Moreover, another important obstacles to building peace with the Taliban and other armed groups is the presence of Haqqani Network within their ranks. The Haqqani Network has long denounced negotiations as an autonomous component of the Taliban movement, which has occupied a prominent place in the Taliban main council or Rahbari Shura. The group has elevated Taliban activities not only across Afghanistan, but also in the entire region.
This is due to the fact that the Haqqanis are the most powerful wing of the Taliban who have expanded their cause beyond Afghanistan by collaborating with Al-Qaeda and promoting transnational terrorist operations. The Haqqanis have also provided safe havens for Al-Qada AQ, Lashker-e-Taiba LeT, and the Islamic movement of Uzbekistan IMU along the Afghanistan and Pakistan frontier. While the Haqqanis relationships with these terrorist groups have never been easy as other Taliban have been reluctant to associate with foreign fighters, nevertheless, the terror group has successfully fostered close ties with ideologically aligned forces in order to promote its vicious agenda.
These complex relationships have made peace deal not only with the Haqqani Network, but also with the Taliban extremely difficult, if not impossible. This is mainly because of the significant role of the group in influencing the Taliban’s top leadership decisions. With the ascension of Sirajuddin Haqqani as the powerful deputy of Taliban chief, the prospects for peace and reconciliations look even grimmer.
In the absence of peace talks, the Afghan government and its international partners have to devote additional efforts on how to effectively fight the resilient Taliban insurgency. To this end, the security services have to step up their offensive operations against the insurgents. The first step must begin with securing Kabul from the consecutive strikes of the Haqqani Network. Attacking high profile targets in cities and urban areas have a strategic priority for the group. This serves the network’s propaganda by showing that the Afghan government and its security apparatus are incapable of protecting Kabul, let alone the provincial centers. Thus, there needs to be coordinated actions and unity of efforts in the fight against Haqqani groups.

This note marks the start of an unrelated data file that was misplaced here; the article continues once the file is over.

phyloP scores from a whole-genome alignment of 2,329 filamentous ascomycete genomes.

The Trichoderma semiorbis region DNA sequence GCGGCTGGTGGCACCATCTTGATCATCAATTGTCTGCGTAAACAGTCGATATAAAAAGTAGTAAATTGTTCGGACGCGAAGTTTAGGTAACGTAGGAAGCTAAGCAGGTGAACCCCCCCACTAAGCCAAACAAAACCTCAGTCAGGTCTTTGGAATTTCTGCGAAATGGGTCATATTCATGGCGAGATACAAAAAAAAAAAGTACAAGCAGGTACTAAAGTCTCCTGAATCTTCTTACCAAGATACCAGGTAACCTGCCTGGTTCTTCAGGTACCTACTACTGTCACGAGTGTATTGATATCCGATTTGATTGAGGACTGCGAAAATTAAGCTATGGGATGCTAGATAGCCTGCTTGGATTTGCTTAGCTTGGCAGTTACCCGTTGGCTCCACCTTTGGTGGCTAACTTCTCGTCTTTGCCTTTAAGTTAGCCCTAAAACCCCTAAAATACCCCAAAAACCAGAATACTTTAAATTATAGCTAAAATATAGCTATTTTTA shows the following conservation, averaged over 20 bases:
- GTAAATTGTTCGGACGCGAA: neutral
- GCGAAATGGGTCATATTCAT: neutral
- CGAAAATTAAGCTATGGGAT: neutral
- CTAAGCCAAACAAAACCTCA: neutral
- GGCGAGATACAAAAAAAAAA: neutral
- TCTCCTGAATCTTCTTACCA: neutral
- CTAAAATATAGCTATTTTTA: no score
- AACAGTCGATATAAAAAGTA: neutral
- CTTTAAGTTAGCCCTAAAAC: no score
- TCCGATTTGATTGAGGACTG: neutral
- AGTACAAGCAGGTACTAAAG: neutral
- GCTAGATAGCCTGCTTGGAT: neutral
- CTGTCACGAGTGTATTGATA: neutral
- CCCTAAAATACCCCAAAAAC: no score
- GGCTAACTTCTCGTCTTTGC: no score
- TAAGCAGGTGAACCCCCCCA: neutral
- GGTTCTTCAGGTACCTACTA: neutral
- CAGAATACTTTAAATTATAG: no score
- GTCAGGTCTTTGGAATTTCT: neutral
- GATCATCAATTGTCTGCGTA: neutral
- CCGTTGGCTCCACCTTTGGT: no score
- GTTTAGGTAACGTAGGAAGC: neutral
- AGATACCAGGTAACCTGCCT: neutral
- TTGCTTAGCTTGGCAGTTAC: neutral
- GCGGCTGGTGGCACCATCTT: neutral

Since most of the Haqqani operations are primarily focused in eastern provinces of Paktia, Paktika and Khost, Afghan forces must prepare to launch large scale operations in order to deny the terrorist group footprints that it desperately seeks in this region.
By proving capable and emerging as a significant player within the insurgency, the Haqqanis have inflicted tremendous amount of death and destruction to the people and government of Afghanistan during the last 15 years. Therefore, it is high time for the Afghan security and intelligence agencies to reassess their counterterrorism strategies against this deadly group by eradicating its command and control along with institutional and financial infrastructures inside and outside of Afghanistan.
[Ahmad Murid Partaw is the former Afghan Senior National Representative SNR to the U.S. Central Command (USCENTCOM) and a graduate of Political Science from the University of South Florida (USF) in Tampa, FL. His research focuses on Afghan politics and the Middle East. He is an Alumni of the Near East South Asia Center for Strategic Studies (NESA) as well as United States Special Operations Command (SSOCOM) and Joint Special Operations University (JSOU).]
(Courtesy: Foreign Policy Journal)